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Back-to-school supplies await shoppers at a store on Saturday, July 11, 2020, in Marlborough, Mass. School districts across America are trying to decide how to resume classes in the fall amid the ongoing coronavirus pandemic. (AP Photo/Bill Sikes)
July 13, 2020 - 5:06 pm
MIAMI (AP) — The resurgence of the coronavirus in the United States ignited fierce debate Monday about whether to reopen schools, as global health officials warned that the pandemic will intensify unless more countries adopt comprehensive plans to combat it. “If the basics aren’t followed, there is...
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FILE - In this Thursday, June 25, 2020 file photo, Tedros Adhanom Ghebreyesus, Director General of the World Health Organization (WHO), attends a press conference, at the (WHO) headquarters in Geneva, Switzerland. The World Health Organization chief on Monday, July 13 slammed government leaders whose mixed messages have eroded public trust on the coroanvirus. Tedros Adhanom Ghebreyesus warned that their failures to stop their countries’ spiraling outbreaks means there’s no return to normal “for the foreseeable future.” (Salvatore Di Nolfi/Keystone via AP, File)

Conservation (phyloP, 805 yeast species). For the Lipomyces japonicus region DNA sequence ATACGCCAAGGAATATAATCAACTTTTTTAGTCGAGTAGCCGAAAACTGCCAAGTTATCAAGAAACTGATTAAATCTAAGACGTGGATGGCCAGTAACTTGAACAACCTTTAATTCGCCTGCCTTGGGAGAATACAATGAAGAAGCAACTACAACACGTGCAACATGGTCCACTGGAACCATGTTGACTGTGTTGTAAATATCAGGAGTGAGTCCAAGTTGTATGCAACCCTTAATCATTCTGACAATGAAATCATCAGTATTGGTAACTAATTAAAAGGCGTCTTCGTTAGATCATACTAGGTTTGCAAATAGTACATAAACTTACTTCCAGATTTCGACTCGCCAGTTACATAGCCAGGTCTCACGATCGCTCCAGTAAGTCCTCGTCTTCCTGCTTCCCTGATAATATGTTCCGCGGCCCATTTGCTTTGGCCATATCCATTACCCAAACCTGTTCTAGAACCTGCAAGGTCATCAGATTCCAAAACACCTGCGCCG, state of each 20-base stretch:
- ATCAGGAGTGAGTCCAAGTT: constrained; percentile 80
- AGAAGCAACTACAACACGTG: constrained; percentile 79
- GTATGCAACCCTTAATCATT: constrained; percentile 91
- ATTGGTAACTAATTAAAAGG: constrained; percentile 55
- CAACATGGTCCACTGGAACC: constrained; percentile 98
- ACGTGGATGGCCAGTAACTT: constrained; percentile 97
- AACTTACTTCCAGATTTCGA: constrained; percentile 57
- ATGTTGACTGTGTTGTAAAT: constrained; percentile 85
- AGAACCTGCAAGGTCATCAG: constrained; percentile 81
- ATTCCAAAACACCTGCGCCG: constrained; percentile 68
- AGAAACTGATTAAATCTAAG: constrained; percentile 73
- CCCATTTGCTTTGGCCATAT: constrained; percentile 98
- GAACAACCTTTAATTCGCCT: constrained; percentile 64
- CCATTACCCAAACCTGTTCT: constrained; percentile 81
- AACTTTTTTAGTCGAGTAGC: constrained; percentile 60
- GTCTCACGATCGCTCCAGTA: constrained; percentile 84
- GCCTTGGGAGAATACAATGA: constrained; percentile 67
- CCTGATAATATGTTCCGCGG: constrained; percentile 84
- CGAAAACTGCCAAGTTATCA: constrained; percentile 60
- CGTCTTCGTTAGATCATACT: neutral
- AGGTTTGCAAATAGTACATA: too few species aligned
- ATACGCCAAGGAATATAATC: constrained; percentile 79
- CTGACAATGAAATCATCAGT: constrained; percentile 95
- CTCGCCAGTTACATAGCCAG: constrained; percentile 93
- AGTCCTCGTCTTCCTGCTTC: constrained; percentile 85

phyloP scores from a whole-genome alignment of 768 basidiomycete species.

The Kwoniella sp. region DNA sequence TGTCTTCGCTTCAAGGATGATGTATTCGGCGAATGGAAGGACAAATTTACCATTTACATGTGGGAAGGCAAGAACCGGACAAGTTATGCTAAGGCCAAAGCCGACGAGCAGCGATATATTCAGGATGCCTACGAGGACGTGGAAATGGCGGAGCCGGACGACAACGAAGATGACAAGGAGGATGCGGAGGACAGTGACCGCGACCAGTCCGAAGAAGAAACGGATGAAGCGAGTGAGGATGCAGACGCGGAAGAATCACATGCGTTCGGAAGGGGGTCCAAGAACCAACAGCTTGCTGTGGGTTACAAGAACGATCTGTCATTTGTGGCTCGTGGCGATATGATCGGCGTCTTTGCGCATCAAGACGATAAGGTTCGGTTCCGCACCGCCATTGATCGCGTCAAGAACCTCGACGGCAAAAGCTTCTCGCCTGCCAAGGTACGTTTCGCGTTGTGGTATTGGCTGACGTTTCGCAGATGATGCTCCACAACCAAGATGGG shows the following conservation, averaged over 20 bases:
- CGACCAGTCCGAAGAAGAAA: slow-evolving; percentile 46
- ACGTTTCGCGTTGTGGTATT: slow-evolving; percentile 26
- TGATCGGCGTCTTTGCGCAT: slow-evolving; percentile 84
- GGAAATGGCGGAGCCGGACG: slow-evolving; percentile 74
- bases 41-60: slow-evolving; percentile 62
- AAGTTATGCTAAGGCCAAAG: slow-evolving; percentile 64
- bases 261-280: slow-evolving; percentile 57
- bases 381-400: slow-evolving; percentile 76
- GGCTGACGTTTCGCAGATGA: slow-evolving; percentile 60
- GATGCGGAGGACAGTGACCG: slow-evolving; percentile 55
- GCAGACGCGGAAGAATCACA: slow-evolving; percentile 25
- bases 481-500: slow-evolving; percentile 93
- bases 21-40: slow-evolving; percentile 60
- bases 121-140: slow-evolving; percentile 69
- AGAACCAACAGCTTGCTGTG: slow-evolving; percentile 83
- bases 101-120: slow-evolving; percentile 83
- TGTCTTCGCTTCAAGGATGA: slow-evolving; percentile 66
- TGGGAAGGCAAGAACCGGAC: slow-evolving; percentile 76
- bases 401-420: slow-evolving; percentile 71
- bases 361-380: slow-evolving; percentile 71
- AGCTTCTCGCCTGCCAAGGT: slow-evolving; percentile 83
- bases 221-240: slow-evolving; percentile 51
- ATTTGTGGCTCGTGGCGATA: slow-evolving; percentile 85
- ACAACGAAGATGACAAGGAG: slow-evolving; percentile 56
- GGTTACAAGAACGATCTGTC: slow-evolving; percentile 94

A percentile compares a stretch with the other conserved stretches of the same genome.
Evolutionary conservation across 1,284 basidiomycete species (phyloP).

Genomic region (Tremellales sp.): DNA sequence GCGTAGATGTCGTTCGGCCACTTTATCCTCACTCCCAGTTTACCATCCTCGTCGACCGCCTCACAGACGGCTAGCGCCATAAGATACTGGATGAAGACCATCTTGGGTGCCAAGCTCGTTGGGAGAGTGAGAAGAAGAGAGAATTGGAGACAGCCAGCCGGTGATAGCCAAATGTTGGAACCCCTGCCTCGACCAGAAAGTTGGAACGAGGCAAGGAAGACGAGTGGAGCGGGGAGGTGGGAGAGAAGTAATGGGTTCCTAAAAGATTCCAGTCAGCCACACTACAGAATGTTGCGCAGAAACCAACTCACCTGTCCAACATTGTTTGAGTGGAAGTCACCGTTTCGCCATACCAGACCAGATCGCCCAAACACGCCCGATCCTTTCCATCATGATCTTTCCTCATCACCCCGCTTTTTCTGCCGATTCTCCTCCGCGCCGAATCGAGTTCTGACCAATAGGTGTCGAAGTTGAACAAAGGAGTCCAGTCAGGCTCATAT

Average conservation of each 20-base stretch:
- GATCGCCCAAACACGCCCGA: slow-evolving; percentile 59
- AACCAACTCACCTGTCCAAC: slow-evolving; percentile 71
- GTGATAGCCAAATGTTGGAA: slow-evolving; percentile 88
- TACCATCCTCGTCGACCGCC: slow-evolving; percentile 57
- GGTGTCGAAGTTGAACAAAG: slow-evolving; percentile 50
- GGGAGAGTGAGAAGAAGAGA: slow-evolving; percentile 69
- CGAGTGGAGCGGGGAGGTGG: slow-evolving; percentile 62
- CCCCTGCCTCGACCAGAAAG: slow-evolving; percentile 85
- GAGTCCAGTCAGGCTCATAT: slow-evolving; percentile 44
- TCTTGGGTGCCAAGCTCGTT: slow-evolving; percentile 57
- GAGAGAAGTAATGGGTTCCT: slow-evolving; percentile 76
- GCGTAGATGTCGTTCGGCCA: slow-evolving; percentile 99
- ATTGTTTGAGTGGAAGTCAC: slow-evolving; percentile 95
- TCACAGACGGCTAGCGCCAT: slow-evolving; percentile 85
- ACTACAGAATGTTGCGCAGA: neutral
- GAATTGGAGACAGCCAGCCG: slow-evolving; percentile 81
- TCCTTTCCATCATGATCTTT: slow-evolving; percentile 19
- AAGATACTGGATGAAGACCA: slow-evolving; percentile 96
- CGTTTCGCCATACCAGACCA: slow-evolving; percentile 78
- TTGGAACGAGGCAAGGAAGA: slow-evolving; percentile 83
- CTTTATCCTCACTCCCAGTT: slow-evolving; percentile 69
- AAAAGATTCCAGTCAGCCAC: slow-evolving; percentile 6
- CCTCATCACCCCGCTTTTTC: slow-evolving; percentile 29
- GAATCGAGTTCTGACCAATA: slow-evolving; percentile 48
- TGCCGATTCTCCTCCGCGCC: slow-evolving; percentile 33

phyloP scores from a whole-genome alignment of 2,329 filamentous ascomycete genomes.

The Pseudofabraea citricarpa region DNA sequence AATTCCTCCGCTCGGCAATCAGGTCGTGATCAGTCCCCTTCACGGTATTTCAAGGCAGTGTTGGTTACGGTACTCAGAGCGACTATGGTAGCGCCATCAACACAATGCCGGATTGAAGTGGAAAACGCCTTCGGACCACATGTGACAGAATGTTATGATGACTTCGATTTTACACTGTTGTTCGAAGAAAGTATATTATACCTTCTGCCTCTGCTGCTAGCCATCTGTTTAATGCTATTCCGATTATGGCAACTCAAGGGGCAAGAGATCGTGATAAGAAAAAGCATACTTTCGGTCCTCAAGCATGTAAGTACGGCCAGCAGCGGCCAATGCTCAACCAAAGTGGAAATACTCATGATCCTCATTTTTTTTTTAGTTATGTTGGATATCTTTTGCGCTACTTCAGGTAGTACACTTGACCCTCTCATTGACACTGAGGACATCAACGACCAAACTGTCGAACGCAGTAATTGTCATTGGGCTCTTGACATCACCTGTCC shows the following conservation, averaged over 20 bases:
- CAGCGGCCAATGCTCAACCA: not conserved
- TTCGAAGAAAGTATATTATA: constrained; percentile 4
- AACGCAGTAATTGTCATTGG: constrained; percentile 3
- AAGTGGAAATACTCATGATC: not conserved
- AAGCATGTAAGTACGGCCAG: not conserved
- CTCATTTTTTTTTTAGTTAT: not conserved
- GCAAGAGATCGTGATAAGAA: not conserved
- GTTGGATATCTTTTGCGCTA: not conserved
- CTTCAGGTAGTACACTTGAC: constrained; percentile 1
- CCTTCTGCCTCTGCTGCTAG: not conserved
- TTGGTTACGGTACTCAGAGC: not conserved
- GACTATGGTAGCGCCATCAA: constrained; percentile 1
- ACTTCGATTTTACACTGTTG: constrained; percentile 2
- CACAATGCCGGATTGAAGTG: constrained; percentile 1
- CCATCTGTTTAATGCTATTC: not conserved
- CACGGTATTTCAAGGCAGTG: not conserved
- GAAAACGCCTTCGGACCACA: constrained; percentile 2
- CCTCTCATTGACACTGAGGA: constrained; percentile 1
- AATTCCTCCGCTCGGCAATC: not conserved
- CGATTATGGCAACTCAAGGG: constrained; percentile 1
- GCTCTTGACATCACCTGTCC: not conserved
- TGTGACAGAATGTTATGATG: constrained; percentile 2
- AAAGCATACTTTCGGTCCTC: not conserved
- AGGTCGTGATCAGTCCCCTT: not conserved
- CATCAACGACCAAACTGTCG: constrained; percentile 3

July 13, 2020 - 3:37 pm
GENEVA (AP) — The World Health Organization's chief on Monday slammed some government leaders for eroding public trust by sending mixed messages on the coronavirus and warned that their failures to stop their countries’ spiraling outbreaks mean there would be no return to normal “for the...
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FILE - In this Wednesday, Nov. 12, 2014, file photo, Lydia Harris, a temporary worker at the Sacramento Registrar of Voters, looks over a mail-in ballot before it is sent to be counted in Sacramento, Calif. Over 100,000 mail-in ballots were rejected by election officials in California's March 2020 presidential primary, highlighting a glaring gap in the effort to ensure every vote is counted as a national dispute rages over the integrity of vote-by-mail elections. (AP Photo/Rich Pedroncelli, File)
July 13, 2020 - 2:54 pm
LOS ANGELES (AP) — More than 100,000 mail-in ballots were rejected by California election officials during the March presidential primary, according to data obtained by The Associated Press that highlights a glaring gap in the state's effort to ensure every vote is counted. With the coronavirus...